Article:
After 200 years of relentless struggle, the people of the Caucasus are rolling the frontiers of Russia, slowly but surely, back to where they rightly belong. In the latest fighting in Dagestan, a few hundred Chechen mujahideen led by the intrepid commander Shamil Basayev - hero of the decisive battle for Johar-Gala (formerly Grozny) in August 1996 - pinned thousands of Russian troops down in Botlikh near the Dagestani border with Chechenya. Regardless of the outcome of the current fighting, it is reflective of the new reality in the Caucasus.
The new Russian prime minister, Vladimir Putin (formerly Russia’s spy chief), made a sudden about-turn on August 20, after breathing fire for two weeks, and said he would try to resolve the conflict by “political means.” This is a clear admission that defeating the mountain-people of the Caucasus militarily is easier said than done. The change in public stance came in a meeting with the grand mufti of Russia, Ravil Gainutdin. Although Russian ground forces made little headway, its air-force continued to bomb border villages, killing hundreds of civilians.
The government-appointed mufti meanwhile agreed to organize a meeting between Putin and the council of muftis from Russia in the near future to”help shore up grassroots opposition” to the fighters. Putin and the grand mufti also agreed on the need to limit the spread of arms in Dagestan and to prevent the civilian population from being dragged into the war. “Russia’s Islamic leaders will support Muslims in Dagestan who are fighting against the aggressors,” Gainutdin said after his meeting in Moscow. “The people who arrived in the republic bearing arms have nothing to do with defending the principles of Islam,” he said.
The mufti, a paid government agent, does not speak for the Muslims of Russia, much less those in the Caucasus, who have a long history of resistance to Russian colonialism. Hundreds of people from Dagestan have voluntarily joined the mujahideen despite attempts by the pro-Russian Dagestani government to prevent it. Thousands of Russian forces backed by Dagestani police have failed to dislodge a few hundred mujahideen for over two weeks, despite using heavy weapons and carrying out massive bombing raids. The mujahideen have announced plans to set up of an Islamic State in the northern Caucasus - a long-cherished goal of the Caucasus people.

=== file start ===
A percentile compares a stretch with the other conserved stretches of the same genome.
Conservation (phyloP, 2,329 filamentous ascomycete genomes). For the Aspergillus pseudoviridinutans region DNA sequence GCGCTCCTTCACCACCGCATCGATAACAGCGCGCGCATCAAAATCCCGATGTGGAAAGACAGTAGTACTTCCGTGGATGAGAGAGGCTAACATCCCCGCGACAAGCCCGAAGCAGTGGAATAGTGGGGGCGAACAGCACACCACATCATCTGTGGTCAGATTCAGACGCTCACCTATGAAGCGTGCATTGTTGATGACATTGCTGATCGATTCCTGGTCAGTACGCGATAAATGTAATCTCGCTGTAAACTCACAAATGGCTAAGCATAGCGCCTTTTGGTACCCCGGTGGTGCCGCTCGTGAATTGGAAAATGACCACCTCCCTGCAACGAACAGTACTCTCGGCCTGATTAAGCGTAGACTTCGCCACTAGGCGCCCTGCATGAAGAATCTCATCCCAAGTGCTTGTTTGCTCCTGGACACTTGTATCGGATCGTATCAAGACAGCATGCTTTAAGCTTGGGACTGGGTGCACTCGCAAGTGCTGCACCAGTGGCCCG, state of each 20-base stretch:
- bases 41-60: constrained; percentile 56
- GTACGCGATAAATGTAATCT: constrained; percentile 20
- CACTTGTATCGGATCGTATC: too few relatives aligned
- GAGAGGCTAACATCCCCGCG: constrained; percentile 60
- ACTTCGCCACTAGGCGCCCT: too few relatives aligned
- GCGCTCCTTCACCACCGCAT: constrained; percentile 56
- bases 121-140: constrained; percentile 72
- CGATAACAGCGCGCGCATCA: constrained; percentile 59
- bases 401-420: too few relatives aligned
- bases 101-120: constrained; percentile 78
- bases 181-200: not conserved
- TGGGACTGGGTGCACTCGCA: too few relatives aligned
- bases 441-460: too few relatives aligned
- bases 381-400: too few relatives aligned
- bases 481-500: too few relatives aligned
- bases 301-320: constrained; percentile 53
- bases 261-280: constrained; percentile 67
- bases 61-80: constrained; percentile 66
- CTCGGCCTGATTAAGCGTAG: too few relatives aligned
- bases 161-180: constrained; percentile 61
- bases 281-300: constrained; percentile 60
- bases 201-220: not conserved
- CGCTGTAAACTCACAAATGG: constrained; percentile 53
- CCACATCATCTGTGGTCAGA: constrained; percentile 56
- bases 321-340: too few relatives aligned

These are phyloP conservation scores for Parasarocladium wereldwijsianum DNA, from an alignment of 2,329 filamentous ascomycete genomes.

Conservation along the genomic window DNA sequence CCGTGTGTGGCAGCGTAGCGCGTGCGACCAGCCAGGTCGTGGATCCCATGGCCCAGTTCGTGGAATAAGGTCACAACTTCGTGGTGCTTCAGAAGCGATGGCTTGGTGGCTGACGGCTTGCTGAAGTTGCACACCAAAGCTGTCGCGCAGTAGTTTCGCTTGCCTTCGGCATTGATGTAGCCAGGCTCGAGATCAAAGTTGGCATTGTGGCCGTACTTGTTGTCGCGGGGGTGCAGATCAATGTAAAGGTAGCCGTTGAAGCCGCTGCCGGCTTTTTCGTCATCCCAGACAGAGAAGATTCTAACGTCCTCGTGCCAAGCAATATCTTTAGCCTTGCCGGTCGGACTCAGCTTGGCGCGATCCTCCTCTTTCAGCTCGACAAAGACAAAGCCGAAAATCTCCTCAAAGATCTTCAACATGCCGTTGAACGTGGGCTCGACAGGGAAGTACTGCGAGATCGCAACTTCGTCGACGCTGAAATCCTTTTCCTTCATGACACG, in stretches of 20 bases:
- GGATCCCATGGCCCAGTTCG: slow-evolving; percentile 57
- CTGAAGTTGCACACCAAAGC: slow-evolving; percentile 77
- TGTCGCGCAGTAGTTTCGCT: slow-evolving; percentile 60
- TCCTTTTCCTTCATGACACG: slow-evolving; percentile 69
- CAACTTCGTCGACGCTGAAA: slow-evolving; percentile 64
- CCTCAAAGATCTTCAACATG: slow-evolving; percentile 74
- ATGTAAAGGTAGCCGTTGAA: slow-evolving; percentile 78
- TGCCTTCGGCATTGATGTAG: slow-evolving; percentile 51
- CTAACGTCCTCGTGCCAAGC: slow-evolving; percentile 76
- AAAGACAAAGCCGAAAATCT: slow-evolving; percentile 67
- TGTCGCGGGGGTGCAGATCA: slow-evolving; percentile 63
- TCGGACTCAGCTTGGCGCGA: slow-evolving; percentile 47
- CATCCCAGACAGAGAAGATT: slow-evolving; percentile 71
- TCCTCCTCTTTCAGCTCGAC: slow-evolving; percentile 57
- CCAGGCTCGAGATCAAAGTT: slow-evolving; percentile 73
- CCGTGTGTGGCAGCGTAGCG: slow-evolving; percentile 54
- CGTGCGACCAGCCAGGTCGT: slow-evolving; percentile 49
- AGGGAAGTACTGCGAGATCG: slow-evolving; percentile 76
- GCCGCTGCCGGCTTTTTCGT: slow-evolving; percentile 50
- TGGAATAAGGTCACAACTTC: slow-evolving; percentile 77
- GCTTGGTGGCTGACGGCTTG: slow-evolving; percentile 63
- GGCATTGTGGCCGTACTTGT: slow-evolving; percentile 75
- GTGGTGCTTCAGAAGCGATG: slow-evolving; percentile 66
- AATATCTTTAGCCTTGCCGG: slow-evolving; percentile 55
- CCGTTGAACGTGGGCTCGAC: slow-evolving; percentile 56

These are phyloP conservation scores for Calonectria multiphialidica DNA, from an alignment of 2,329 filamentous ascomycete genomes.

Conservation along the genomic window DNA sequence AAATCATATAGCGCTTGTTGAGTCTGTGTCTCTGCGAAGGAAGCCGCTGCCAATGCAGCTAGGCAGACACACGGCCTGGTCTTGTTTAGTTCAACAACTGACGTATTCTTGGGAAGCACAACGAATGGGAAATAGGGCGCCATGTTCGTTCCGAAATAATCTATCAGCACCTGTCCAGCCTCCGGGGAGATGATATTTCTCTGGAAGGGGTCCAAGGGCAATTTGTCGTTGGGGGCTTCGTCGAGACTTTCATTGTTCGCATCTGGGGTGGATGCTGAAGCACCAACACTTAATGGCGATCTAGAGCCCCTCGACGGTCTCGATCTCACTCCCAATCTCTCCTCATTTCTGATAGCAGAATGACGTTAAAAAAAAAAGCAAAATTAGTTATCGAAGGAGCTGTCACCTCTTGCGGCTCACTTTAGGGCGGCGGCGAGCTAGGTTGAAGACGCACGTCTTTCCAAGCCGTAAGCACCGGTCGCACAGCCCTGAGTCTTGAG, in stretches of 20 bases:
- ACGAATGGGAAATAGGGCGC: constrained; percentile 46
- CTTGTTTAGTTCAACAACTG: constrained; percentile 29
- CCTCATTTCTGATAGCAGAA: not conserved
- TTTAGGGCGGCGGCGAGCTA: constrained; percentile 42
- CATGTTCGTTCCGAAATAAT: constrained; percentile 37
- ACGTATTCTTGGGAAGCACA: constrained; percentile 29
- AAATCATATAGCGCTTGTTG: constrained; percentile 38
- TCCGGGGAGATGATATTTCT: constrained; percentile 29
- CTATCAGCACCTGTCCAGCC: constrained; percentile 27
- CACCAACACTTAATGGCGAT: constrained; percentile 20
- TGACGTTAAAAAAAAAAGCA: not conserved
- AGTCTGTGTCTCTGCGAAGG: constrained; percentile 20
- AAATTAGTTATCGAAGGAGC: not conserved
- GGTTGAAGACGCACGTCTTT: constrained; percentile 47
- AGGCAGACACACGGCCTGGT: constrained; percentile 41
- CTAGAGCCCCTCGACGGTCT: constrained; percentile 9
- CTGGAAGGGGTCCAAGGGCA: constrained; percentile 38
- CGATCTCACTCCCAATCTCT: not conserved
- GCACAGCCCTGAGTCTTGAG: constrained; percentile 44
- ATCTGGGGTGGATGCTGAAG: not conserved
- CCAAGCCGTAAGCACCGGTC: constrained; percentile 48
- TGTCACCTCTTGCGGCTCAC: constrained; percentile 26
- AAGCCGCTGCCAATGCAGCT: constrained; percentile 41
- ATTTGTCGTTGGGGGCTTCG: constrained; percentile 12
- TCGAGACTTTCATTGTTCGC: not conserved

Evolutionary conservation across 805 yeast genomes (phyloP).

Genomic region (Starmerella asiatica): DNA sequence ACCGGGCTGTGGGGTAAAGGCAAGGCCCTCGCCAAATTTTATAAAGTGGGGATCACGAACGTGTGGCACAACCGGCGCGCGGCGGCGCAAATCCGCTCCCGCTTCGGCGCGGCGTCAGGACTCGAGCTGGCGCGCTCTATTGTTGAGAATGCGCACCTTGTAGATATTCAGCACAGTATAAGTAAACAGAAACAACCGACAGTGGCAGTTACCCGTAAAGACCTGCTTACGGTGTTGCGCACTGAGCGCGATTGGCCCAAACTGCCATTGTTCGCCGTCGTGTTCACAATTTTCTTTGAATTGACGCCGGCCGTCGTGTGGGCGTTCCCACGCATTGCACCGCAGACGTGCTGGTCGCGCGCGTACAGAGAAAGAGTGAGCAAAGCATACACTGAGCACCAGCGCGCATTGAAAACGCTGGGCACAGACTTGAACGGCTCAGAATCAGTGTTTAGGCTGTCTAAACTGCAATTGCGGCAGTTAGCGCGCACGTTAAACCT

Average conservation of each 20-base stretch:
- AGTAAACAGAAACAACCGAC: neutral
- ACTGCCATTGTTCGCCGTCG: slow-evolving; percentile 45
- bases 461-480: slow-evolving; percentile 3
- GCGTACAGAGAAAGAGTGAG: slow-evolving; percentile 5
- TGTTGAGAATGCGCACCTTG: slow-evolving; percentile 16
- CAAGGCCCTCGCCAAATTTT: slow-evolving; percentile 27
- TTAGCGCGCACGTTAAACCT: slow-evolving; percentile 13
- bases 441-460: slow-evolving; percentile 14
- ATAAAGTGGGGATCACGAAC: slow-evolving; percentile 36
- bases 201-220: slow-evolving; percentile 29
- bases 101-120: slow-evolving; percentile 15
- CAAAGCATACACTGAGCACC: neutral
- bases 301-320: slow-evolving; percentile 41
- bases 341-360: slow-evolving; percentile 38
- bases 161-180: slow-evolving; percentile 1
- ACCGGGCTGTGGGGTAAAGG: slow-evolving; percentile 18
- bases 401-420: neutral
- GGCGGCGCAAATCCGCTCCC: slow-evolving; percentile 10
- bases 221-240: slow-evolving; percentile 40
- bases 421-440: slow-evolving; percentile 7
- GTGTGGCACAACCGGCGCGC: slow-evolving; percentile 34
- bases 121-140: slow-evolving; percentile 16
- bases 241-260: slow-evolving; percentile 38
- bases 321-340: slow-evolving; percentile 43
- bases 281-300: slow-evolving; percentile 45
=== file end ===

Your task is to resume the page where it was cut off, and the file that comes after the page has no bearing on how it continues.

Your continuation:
The change in Russian tactics has been necessitated by the rising death-toll in Dagestan, which a Russian air force spokesman said was between 500 and 700 in two weeks of fighting, according to the ITAR-TASS newsagency on August 21. Such brutality is bound to increase people’s hostility to Russia. Moscow wants to prevent Muslims in Dagestan from joining the mujahideen, fearing a repeat of the 1994-1996 Chechen war. In Chechenya, the local population fully supported the mujahideen against the Russian invaders. Moscow’s ill-motivated troops suffered an ignominious defeat at the hands of a few hundred Chechen fighters. The final blow was delivered by Shamil Basayev when his fighters defeated a Russian force of 12,000 in Johar-Gala, the capital of Ichkeria (Chechenya). The Dagestani operation is also led by Basayev.
Regardless of the outcome of the current fighting, it is the long-term implications of the mujahideen’s operations that are significant. This is a war that the Russians cannot win, and the mujahideen cannot afford to lose. In a reversal of roles, the mujahideen are in the ascendance. For 200 years, the Russians were a rising power. Since their defeat in Afghanistan (1989) followed by their humiliation in Chechenya, the Russians have been on the run. Despite suffering numerous setbacks over the last 200 years, the Caucasus people have never given up their dream of achieving independence from Russia.